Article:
NPHET’s opposition to the use of antigen testing is paternalistic and old-fashioned according to an Oxford professor of medicine.
The Chief Medical Officer (CMO) Dr Tony Holohan will today go before the Oireachtas Transport Committee to explain his opposition to the use of antigen testing.
Dr Holohan and a number of other NPHET members have continuously objected to the widespread use of antigen testing in Ireland.
Their stance comes in spite of the findings of the Government-ordered Ferguson Report which recommended the introduction of antigen tests to complement Ireland’s use of the standard PCR test.
On Newstalk Breakfast this morning, Oxford University Professor Tim Peto said findings that antigen tests are only around 50% effective have led to a misunderstanding of what they are designed to do.
“They are designed to test for infectiousness as in, are you going to pass it on to someone else today,” he said
“PCR tests are telling you whether you have had the disease in the last week or two as well as whether you have got it now so when you compare Lateral Flow Tests (antigen tests) to PCR, you would only expect 50% to be positive so I think there is a misunderstanding.”
He said his department believes antigen tests are better than PCR when it comes to finding out whether people are currently infectious.
Asked whether Irish authorities’ opposition to antigen testing is ‘paternalistic and a little bit old fashioned’ he said: “I completely agree.”
“I think we should be trusting people to use them in a responsible way and let them decide,” he said. “People are responsible.”
He said antigen tests are more effective than PCR when it comes to preventing transmission during air travel.
“Obviously, it is controversial because people have to have confidence in what they are doing but I think if you want to get on a plane and you want to know whether you are infectious at that moment then a Lateral Flow Test done shortly before you get on a plane is a very good test,” he said.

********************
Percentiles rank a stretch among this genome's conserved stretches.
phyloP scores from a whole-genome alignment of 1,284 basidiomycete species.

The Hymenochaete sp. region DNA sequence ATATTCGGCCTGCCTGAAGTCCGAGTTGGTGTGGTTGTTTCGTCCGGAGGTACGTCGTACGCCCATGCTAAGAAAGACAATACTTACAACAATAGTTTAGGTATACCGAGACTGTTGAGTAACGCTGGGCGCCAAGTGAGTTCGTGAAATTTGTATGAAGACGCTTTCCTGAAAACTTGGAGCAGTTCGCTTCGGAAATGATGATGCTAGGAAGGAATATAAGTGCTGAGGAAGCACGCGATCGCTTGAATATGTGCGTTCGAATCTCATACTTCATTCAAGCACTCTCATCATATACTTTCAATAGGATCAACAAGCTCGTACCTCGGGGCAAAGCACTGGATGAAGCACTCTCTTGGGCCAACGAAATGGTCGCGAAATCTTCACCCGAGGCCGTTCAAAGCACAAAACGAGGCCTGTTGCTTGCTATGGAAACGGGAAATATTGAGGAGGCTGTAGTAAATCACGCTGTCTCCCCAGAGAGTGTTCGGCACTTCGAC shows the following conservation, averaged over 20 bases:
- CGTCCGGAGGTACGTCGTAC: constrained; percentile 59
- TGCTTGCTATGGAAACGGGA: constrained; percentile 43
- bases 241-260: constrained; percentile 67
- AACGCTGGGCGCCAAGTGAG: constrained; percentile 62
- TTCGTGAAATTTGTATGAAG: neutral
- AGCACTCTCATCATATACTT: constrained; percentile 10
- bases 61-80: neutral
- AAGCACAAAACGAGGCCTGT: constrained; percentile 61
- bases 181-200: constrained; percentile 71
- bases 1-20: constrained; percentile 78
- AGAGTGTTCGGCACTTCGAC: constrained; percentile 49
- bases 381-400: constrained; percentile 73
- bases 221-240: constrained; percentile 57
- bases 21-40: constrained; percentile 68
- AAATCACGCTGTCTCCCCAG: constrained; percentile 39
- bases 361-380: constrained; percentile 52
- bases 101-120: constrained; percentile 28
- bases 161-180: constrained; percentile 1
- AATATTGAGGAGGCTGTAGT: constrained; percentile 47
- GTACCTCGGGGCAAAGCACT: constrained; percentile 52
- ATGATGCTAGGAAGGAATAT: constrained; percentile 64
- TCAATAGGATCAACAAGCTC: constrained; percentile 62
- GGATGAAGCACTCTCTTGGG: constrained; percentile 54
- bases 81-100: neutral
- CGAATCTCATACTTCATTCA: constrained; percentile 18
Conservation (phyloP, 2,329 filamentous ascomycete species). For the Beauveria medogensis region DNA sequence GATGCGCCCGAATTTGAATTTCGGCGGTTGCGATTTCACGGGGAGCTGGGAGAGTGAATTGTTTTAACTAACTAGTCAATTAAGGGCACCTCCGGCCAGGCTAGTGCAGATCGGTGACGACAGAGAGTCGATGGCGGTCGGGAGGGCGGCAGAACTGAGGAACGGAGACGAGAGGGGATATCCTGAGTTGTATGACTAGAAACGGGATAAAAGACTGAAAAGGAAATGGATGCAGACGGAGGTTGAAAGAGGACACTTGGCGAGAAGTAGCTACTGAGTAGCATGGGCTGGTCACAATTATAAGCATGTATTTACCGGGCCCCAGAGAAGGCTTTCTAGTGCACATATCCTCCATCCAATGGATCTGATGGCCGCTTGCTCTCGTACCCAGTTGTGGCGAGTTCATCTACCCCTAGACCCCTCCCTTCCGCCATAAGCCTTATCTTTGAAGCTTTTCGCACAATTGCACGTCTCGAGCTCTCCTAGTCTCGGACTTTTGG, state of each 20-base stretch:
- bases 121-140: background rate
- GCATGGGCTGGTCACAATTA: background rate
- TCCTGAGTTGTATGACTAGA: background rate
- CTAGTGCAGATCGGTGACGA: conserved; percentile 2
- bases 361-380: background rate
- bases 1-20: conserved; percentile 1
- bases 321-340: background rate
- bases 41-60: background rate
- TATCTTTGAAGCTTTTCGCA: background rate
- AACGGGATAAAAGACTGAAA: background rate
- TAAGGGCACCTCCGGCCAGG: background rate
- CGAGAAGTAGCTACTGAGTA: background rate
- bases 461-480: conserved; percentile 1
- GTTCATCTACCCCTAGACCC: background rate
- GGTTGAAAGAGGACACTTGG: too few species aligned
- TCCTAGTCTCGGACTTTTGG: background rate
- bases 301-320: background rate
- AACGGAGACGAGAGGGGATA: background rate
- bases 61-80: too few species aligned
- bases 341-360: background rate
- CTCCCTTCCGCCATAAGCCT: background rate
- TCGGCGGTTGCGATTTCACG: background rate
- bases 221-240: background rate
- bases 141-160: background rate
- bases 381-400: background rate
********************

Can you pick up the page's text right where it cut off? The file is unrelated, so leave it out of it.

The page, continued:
“If you go with a PCR test, because it takes a day or two to get a result, then by the time you get a result back, it might already be an out-of-date test.
“So, there is a problem with relying on a PCR test two days before.”
Professor Peto said antigen testing is now being “very widely used” in the UK.
“For instance, in schools, children are being asked, voluntarily of course, to test twice a week – maybe at home to see if they are infectious or not and if you are you stay at home,” he said. “So that has been very popular.
“Then, round the country, you can easily get these tests. They are free and people use them when they are anxious about whether they are positive or not.
“So, it is a very good way of reassuring yourself, if you are worried about being positive and infectious before you see somebody, to test yourself.
“I think they are causing people a lot of happiness and you get a feeling of empowerment and control of your illness – it is very good.”
NPHET members have also raised concern that people may misuse the tests or draw the wrong conclusions from a negative result.
Professor Leto said the research does not back up that argument.
“There have been a lot of studies beginning to come up saying that isn’t the case and that people who test themselves are responsible,” he said.
“That is why they test themselves and they are responsible when they get the results.
“It is rather similar to cycle helmets. People used to say that wearing cycle helmets makes you more dangerous but that’s not the case. So, this is a fear that probably isn’t true.”
The two members of the panel involved in the Ferguson report that refused to back its findings were State officials, while the three who backed it were independent university professors.
You can listen back to Professor Peto here: